Long before the events of April 19, 1775, Massachusetts was already fighting the British government. As taxation soared following the end of the French and Indian War, early Patriots organized boycotts and protests against the Crown. Not everyone had an equal opportunity for voicing their concerns, however. While elite men could involve themselves in government, and men and women of the lower classes could take to the streets in protest, middle and upper-class women were forced by society to think of their reputations and remain silent. Apparently, women who set fire to the stamp-collector’s house just weren’t considered prime marriage material! However, this doesn’t mean that these women were not actively involved in politics in their own way.
At Buckman Tavern, I am often struck by the way gendered spaces in the building are arranged – we believe that the small parlor next to the kitchen at the back of the house was used as a ladies’ parlor, and it sits directly behind the West Room, a frequent spot for clandestine Patriot meetings. There is no closeable door between these two rooms, allowing the inhabitants of the back parlor to eavesdrop on conversations in the front. I like to think that that the women of Lexington hatched most of their patriotic plans in this room, including the Lexington Spinning Bee, which celebrates its 250th anniversary this year.
Fashion in the 18th century was serious business for both men and women. Your status in society was displayed by your clothing: how in style it was, and what materials it was made of. Fashion also benefited the British economy, as dressmaking fabric was made in England and then imported. Therefore, a fabric boycott was an obvious choice for the Patriot cause, and women, long stereotyped as textile producers, were able to step up to organize and implement these boycotts.
In urban towns like Lexington, most women had only a basic knowledge of textile production. Many were taught to spin, but most houses were producing only coarse, basic linen fabric that could be used around the house for utilitarian purposes. This all changed during boycott years. Sales for spinning wheels skyrocketed as women rushed to be seen creating homespun fabric for the Patriot cause. Ads in newspapers and protest songs proclaimed that local women were refusing marriage proposals from anyone not following the boycott, and tying up their hair with twine instead of silk ribbon.
This culminated in Lexington on August 31, 1769, when forty-five women congregated with their spinning wheels at the home of Daniel Harrington, facing the town common (the house, torn down after the Bicentennial, is now the empty lot on Harrington Street). Over the course of the day, from sunup to sundown, they spun 602 “knots” of 40 yards each of linen and 546 knots of cotton, almost enough thread to cover a marathon route. The thread produced at these spinning matches was often lumpy and unusable, but, as it was ceremoniously presented to Anna Harrington at the end of the day, the crowd would have been proud that they had not only created something that could further the Patriot cause, but that they had been able to hold a public protest nearly fifty people strong under the guise of “genteel women’s work”. Anyone from that point forward seen wearing homespun would automatically be recognized as a true Patriot.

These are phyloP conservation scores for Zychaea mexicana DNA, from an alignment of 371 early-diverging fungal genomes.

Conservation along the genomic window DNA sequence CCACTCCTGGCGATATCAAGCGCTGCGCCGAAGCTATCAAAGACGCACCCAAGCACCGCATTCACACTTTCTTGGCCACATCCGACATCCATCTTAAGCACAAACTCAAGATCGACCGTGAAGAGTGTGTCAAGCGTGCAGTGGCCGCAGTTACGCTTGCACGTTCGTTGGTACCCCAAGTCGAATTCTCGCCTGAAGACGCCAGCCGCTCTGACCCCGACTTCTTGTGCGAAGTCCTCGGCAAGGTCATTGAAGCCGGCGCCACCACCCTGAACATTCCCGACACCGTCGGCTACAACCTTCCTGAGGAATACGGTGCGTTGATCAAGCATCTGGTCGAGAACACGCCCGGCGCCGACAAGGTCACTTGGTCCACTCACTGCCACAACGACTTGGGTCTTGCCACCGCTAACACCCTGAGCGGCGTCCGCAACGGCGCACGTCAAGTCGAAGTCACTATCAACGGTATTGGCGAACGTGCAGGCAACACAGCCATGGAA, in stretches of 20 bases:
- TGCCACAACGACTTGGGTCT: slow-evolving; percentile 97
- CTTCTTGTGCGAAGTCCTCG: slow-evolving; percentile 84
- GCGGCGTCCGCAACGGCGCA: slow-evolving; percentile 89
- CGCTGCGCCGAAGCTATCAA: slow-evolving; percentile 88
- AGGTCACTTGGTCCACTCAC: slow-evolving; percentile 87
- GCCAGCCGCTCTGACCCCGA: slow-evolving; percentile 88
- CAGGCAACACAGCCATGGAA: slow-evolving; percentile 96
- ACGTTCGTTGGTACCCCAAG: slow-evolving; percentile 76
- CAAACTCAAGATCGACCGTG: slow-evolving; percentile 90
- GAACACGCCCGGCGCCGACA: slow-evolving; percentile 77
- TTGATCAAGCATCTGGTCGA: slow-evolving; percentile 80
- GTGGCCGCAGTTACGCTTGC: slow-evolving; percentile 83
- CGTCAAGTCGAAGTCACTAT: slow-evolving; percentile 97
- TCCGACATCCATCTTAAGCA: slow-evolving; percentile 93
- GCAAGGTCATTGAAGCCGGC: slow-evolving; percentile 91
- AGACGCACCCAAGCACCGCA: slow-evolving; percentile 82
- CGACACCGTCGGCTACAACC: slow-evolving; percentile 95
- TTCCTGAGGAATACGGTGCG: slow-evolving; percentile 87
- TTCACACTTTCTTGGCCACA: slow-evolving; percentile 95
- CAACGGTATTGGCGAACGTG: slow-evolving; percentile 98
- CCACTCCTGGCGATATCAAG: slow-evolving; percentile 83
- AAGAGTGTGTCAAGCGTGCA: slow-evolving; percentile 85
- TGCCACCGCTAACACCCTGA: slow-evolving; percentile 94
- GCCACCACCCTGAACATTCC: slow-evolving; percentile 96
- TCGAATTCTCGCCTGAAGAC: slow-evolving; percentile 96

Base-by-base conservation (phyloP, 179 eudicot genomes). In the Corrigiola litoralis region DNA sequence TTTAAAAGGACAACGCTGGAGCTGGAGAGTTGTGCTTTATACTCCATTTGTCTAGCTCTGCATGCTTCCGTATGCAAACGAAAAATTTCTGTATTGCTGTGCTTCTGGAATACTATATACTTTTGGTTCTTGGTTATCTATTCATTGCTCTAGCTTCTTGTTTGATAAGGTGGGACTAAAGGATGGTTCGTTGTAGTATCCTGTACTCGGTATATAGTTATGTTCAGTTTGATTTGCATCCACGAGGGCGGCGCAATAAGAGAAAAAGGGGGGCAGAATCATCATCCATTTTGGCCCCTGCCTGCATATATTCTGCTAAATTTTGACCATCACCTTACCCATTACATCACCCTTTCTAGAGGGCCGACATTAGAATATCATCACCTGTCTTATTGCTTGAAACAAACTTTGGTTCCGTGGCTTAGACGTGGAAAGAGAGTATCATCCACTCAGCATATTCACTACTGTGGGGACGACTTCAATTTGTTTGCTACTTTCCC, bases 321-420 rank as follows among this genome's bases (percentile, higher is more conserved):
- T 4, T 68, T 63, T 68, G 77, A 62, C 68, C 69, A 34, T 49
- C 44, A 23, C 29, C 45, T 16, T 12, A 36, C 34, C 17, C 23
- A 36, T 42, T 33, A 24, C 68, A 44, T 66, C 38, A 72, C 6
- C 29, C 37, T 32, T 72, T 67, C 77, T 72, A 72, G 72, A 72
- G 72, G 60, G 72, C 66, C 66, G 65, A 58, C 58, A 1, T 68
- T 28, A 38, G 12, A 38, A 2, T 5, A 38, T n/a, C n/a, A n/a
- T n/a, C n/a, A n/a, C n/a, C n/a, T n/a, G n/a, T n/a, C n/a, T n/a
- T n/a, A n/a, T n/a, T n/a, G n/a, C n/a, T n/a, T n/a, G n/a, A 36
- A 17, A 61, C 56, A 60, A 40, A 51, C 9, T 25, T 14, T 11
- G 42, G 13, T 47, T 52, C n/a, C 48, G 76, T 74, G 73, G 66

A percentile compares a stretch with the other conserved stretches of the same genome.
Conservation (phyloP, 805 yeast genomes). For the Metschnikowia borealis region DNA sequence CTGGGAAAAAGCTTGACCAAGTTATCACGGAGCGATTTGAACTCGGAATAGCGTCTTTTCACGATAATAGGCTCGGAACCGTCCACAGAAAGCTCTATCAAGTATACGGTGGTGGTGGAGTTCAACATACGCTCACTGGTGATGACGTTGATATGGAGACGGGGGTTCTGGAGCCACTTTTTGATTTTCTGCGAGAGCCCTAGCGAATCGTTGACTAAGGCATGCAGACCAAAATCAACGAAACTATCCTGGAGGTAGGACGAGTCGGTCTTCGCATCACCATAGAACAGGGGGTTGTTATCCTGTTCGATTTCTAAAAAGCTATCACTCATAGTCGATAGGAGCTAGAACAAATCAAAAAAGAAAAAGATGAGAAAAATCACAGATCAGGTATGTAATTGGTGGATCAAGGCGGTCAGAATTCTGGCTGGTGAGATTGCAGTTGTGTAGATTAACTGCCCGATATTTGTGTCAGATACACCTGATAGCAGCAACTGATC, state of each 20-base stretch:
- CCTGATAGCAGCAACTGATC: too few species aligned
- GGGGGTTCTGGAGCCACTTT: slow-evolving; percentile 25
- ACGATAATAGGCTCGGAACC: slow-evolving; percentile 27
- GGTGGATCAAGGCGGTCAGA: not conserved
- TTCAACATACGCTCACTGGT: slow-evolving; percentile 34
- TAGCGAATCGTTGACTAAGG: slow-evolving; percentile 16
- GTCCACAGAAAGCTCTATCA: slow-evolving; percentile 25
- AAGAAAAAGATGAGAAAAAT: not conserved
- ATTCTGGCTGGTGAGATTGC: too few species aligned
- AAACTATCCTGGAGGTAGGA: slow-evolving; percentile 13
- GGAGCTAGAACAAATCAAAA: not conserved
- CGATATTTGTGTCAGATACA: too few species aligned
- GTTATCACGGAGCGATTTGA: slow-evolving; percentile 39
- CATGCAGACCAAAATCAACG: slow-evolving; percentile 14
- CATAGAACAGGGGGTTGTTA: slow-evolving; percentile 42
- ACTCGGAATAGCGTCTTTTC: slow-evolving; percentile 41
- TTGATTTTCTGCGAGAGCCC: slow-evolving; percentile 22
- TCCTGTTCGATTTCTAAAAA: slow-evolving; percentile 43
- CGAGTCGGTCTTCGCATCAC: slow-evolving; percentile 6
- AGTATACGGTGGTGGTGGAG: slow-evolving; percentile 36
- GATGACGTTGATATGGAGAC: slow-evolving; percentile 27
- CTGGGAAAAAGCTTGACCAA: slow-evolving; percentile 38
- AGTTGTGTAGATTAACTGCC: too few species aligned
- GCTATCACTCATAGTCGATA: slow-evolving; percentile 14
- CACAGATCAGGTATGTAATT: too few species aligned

250 years to the day, the Historical Society is recreating this event in its original location. Both historical reenactors and modern spinners alike will be gathering at the Harrington property to demonstrate their craft and talk about the politics of the original protest. Visitors will be able to get a sense of the whole process of creating clothing from start to finish in the 18th century, from combing freshly shorn wool and flax, to spinning, weaving, cutting, and sewing.
We will also be kicking off this event earlier in the month with a special lecture, “I Am An Honest Woman: Female Revolutionary Resistance” by Dr. Emily Murphy of the National Park Service. Join us on August 8th at 7:00 PM at the Depot to find out just how revolutionary these protests were before you see it live for yourself. Space is limited for lectures and reservations are required; email firstname.lastname@example.org to reserve your seat. Be sure to keep an eye on our events page over the summer for more information!
-Sarah McDonough, Programs Manager
Featuring the voices of Lexington Historical Society permanent staff and occasional guest authors.